This easy, 6 ingredient (counting salt, pepper and oil, each as ingredients) Tomato Basil Sauce for Pasta or Pizza is a very basic and simple sauce. I make it about once a month and then freeze it in separate small portions so that there is […]
Gorgeous red birds eye chillies and some fresh zucchini from First Agro Farms, set me to searching for the perfect ‘winter’ soup. Broadly adapted from Simply Recipes ‘Spicy Zucchini Soup’, the chilli zucchini soup is one treat you will come back to again and again. The varied textures and balance of flavours are everything one would want a soup to be.
The curried chilli zucchini soup is easy to put together, and the walnuts add to the texture and flavour, contrasting with the silkiness of the pureed zucchini.
The red chillies give it just that zing you want from a hot bowl of soup on a chill Bangalore evening.You can manage the level of ‘heat’ by adjusting the quantity of red chilli used in the recipe for chilli zucchini soup below.
I have grated the zucchini and pureed the soup coarsely. However you could dice the zucchini into even sized 1 cm square or so pieces for uniform cooking. Or grate the zucchini and not puree the soup.
The origins of zucchini have been traced by archaeologists to as early as 7000 BC, in Mexico. Wikipedia says that ‘Zucchini, like all squash, has its ancestry in the Americas. However the varieties of squash typically called “zucchini” were developed in northern Italy in the second half of the 19th century, many generations after the introduction of cucurbits from the Americas (North and South, called the New World) in the early 16th century.’ The first description of the variety under the name zucchini occurs in a work published in Milan in 1901.
What’s in a name?
The origins of the name of the fruit is interesting, as it is said that the people who colonised New England, gave it the name of squash, which is derived from its North American description of ‘something eaten raw’. The first records of zucchini in the United States are said to date to the early 1920s, and thought to have been brought over by Italian immigrants and probably first cultivated in California. Wikipedia says that in the United States, Australia and Germany, the plant is commonly called a zucchini, derived from the Italian zucca, meaning a “gourd, marrow, pumpkin, squash. The name courgette is from the French courge, “gourd, marrow”, and is commonly used in France, Belgium and other Francophone areas, and in the United Kingdom, Ireland, New Zealand, the Netherlands and South Africa. In the United Kingdom, Ireland and New Zealand, a fully-grown, matured courgette is referred to as a marrow.In South Africa, the fruit is typically harvested as a baby vegetable, approximately finger size, and is referred to as “baby marrows”.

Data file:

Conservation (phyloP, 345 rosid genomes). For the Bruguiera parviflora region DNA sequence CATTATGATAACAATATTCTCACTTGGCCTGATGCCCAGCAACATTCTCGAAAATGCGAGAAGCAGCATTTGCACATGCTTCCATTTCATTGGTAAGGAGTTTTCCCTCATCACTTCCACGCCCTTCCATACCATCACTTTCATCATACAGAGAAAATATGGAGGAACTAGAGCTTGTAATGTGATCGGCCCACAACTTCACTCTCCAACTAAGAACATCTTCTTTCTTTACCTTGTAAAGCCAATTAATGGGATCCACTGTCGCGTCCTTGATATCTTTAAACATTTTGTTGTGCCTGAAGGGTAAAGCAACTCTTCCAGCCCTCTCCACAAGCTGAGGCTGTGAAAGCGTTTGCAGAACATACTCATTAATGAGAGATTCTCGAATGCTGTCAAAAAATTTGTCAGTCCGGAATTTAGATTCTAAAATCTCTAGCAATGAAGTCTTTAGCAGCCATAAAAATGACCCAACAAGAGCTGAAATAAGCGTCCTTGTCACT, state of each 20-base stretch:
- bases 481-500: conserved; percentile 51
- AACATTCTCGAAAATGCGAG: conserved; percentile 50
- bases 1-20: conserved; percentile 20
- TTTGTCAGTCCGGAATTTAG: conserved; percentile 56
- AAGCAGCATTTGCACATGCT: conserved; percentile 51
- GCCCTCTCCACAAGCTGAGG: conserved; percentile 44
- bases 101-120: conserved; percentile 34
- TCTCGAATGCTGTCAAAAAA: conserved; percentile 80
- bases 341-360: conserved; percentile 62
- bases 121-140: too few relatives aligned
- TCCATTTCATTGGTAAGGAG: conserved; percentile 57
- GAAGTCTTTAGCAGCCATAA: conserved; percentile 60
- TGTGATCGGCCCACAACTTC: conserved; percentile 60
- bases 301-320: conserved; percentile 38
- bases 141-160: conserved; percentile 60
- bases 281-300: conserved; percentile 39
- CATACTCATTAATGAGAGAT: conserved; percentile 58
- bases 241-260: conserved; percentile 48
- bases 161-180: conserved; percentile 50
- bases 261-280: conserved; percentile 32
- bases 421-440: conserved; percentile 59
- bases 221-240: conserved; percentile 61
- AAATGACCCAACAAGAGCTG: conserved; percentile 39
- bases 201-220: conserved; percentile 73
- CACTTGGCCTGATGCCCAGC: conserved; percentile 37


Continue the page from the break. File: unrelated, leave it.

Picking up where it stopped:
Nutrition and Health:
According to nutrition-and-you.com, zucchini has a number of health benefits: Because of their high water content, they are low in calories and without saturated fats or cholesterol, high in Folates, it is a good source for potassium, as well as having other minerals such as iron, manganese, phosphorus, and zinc. It is often advised by dieticians in weight reduction and cholesterol control programs. Zucchini has some levels of anti-oxidants (though not as much as some berries and vegetables) and the yellow skinned ones are rich in flavonoid poly-phenolic antioxidants such as carotenes, lutein and zea-xanthin, which can play a role in ageing and help fight cancer and other disease. The peel is a good source of digestive fibre that helps in reduction of constipation and can be of some protection against colon cancer. Fresh zucchini is rich in Vitamin A and C as well as some moderate levels of B-complex group of vitamins all of which are important for good health.
Culinary uses of the zucchini:
Zucchini or courgette is such a versatile vegetable. Actually, it is a fruit, like the tomato, but of course not as sweet and soft which is why it is made into savoury dishes, like the zucchini soup. Add it to pasta sauce, make zucchini soup, bake it as an au gratin or as bread, grill it, shred it, sauté or roast it and add to a salad, spiralize into noodles, or stuff and bake it, make a soufflé, theres a lot you can do with it. It cooks fast, and its rather bland taste complements most flavours, and gives texture to the dish. And is both nutritious and healthy too!
The culinary use of the zucchini is as varied as the many regions of the world. The flower and the fruit are both edible, as is the peel of the young zucchini.
A main ingredient in the French ratatouille, or stuffed with meat, tomatoes or peppers; in salads, raw or lightly cooked in Thai or Vietnamese recipes; in Egypt, cooked with tomato sauce, garlic and onions; fried and served with a yogurt dip in Bulgaria or sliced and baked with eggs, yogurt, flour and dill. Cooked in different ways, in Italy, baked, boiled, fried, sautéed; stuffed with meat or rice, herbs and spices an steamed as in the Middle East and Greece where it is served with avgolemono sauce or fried or stewed with green peppers and eggplant. Zucchini flowers and fruit are used as a filling for quesadilla in Mexico, or made into zucchini soup or stews. A favourite way to cook zucchini in Russia and the Ukrainian region is to coat the zucchini with flour or semolina and fry or bake and serve with sour cream. Zucchini caviar is another interesting dish, where, according to Wikipedia, the squash spread is made from processed zucchini, carrots, onions and tomato paste. The popular mücver or zucchini pancakes of Turkey, are made from shredded zucchini, flour and eggs and fried in olive oil, served with yogurt. Mouth watering, are they not?
So: Have you had zucchini today? Try out this chilli zucchini soup and you will come back for more!
As usual, I had purchased the zucchini, herbs and the chillies for the chilli zucchini soup, from the zero pesticide growers of fresh produce, First Agro Farms, through their marketing arm, Sakura Fresh. We Bangaloreans are lucky indeed to have this quality of vegetables and greens delivered to our doorstep -there is so much happiness in knowing that one has made something flavourful and nutritious and is able to access Safe Food for the family!
Red Veined sorrel leaves are the base for this delicious Bean Sorrel Soup, made in the French style. Nutritious as well as having the cancer fighting properties of the sorrel, this is actually a 2 Bean Sorrel soup as it is made from fresh sorrel […]